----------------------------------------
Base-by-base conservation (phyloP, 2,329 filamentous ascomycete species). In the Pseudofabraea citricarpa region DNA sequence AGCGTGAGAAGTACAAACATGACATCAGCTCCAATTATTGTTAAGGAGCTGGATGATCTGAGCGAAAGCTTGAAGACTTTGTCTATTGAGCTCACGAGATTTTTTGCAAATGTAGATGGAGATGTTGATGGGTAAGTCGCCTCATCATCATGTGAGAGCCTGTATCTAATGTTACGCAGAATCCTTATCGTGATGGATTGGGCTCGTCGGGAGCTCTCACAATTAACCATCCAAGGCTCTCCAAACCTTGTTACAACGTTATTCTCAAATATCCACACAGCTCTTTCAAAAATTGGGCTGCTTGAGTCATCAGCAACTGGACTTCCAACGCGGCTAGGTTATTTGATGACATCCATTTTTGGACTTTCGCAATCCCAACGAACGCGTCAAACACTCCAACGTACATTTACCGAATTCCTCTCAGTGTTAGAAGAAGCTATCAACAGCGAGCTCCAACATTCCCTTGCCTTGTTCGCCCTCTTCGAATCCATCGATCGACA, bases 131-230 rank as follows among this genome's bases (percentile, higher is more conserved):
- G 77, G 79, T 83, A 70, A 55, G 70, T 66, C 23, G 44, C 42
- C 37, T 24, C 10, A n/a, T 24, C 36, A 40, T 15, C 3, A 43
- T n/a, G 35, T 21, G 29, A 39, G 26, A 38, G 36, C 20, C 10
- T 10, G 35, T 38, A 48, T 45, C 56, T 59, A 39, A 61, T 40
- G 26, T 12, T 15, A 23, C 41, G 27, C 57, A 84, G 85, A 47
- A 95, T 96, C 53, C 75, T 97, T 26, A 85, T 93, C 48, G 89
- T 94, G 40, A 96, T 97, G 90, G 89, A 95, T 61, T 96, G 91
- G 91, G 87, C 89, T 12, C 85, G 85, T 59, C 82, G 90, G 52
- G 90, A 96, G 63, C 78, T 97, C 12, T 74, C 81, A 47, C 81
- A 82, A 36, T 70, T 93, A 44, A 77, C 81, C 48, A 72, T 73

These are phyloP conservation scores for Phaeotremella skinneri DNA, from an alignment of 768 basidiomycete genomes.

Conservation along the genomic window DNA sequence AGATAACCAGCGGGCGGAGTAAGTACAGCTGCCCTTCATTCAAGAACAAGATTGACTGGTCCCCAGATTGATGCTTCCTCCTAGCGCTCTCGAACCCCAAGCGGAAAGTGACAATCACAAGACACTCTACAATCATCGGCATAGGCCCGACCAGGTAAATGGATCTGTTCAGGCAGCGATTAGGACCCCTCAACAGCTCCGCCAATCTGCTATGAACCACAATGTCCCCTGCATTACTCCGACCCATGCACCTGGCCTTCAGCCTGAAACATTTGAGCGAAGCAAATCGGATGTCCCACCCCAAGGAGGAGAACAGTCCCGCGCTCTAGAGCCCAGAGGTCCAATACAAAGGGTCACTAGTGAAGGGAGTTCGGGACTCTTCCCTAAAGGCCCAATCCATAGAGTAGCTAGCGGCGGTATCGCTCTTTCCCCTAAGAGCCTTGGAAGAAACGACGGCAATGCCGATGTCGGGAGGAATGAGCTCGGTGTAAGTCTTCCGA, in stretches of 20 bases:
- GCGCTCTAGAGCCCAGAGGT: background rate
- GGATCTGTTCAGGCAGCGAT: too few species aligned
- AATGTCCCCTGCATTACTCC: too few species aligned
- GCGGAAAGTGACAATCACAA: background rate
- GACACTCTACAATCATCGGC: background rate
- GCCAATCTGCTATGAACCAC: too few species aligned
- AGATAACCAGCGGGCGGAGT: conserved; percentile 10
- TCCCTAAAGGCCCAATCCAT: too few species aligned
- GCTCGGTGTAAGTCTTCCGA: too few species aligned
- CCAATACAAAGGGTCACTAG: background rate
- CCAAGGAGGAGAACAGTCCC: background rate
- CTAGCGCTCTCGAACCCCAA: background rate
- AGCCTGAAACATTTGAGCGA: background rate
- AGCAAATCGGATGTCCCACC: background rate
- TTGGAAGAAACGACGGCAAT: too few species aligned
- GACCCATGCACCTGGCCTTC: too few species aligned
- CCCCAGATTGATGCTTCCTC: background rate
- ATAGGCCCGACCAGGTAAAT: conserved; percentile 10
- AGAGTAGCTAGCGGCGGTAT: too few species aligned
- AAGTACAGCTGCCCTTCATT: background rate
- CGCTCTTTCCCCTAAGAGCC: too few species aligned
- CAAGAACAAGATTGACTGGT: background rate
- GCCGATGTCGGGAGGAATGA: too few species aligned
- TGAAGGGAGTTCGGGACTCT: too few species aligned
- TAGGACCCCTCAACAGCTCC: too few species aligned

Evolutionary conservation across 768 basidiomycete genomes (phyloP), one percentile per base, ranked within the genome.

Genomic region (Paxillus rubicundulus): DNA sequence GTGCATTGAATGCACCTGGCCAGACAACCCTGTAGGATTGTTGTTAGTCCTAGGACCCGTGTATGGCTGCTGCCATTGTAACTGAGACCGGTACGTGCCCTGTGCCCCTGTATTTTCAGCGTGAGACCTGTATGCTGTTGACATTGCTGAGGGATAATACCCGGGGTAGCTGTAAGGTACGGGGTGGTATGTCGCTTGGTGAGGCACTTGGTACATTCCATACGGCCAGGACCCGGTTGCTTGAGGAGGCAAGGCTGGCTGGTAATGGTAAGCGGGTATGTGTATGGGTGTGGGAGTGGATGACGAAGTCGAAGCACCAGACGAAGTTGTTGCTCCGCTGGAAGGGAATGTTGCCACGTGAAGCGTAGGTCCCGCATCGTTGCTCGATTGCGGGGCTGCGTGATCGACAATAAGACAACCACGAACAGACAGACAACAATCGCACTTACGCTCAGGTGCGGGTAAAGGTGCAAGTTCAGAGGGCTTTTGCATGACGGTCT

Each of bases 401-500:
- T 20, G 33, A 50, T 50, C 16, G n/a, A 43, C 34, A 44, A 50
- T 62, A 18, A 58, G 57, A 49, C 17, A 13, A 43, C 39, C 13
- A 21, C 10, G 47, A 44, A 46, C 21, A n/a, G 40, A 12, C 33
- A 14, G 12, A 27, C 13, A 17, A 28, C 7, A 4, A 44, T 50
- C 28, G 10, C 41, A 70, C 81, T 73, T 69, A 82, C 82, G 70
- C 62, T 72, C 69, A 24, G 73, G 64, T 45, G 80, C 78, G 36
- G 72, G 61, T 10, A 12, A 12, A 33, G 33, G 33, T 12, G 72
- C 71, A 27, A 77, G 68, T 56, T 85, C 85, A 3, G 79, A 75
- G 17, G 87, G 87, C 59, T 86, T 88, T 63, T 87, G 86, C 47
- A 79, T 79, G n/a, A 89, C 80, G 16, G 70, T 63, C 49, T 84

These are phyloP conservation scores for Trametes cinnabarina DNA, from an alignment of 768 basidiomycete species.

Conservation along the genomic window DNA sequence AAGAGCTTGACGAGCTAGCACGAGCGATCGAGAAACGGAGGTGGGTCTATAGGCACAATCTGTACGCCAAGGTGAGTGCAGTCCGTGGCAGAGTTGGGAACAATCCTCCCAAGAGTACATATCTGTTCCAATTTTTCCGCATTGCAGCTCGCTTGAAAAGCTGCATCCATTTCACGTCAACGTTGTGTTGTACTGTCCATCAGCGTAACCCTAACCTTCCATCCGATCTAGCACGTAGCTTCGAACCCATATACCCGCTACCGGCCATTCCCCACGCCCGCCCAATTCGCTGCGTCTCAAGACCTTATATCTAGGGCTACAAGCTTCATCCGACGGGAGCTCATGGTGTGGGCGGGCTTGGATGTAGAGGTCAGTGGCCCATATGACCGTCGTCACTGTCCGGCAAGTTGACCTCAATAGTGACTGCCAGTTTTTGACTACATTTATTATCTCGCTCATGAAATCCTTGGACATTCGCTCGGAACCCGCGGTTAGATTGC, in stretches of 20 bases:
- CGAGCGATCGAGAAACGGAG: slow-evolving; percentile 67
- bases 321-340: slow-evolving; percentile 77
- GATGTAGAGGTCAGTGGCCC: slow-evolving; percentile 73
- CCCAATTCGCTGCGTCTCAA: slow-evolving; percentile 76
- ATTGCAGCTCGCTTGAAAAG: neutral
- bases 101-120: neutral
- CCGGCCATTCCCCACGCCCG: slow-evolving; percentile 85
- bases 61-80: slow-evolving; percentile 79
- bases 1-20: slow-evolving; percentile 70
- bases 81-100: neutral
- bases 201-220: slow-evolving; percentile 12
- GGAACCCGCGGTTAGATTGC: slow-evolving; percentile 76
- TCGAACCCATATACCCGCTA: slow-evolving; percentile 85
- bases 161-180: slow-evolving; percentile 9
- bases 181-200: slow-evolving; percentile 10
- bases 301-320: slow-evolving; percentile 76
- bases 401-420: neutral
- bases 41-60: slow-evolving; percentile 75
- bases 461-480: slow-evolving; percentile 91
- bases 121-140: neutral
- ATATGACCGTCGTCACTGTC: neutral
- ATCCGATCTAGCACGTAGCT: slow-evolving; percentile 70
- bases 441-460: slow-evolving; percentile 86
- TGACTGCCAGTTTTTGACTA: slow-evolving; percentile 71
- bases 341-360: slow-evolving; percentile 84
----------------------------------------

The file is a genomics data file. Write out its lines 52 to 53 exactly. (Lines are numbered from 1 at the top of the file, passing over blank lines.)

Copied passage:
These are phyloP conservation scores for Trametes cinnabarina DNA, from an alignment of 768 basidiomycete species.

Conservation along the genomic window DNA sequence AAGAGCTTGACGAGCTAGCACGAGCGATCGAGAAACGGAGGTGGGTCTATAGGCACAATCTGTACGCCAAGGTGAGTGCAGTCCGTGGCAGAGTTGGGAACAATCCTCCCAAGAGTACATATCTGTTCCAATTTTTCCGCATTGCAGCTCGCTTGAAAAGCTGCATCCATTTCACGTCAACGTTGTGTTGTACTGTCCATCAGCGTAACCCTAACCTTCCATCCGATCTAGCACGTAGCTTCGAACCCATATACCCGCTACCGGCCATTCCCCACGCCCGCCCAATTCGCTGCGTCTCAAGACCTTATATCTAGGGCTACAAGCTTCATCCGACGGGAGCTCATGGTGTGGGCGGGCTTGGATGTAGAGGTCAGTGGCCCATATGACCGTCGTCACTGTCCGGCAAGTTGACCTCAATAGTGACTGCCAGTTTTTGACTACATTTATTATCTCGCTCATGAAATCCTTGGACATTCGCTCGGAACCCGCGGTTAGATTGC, in stretches of 20 bases: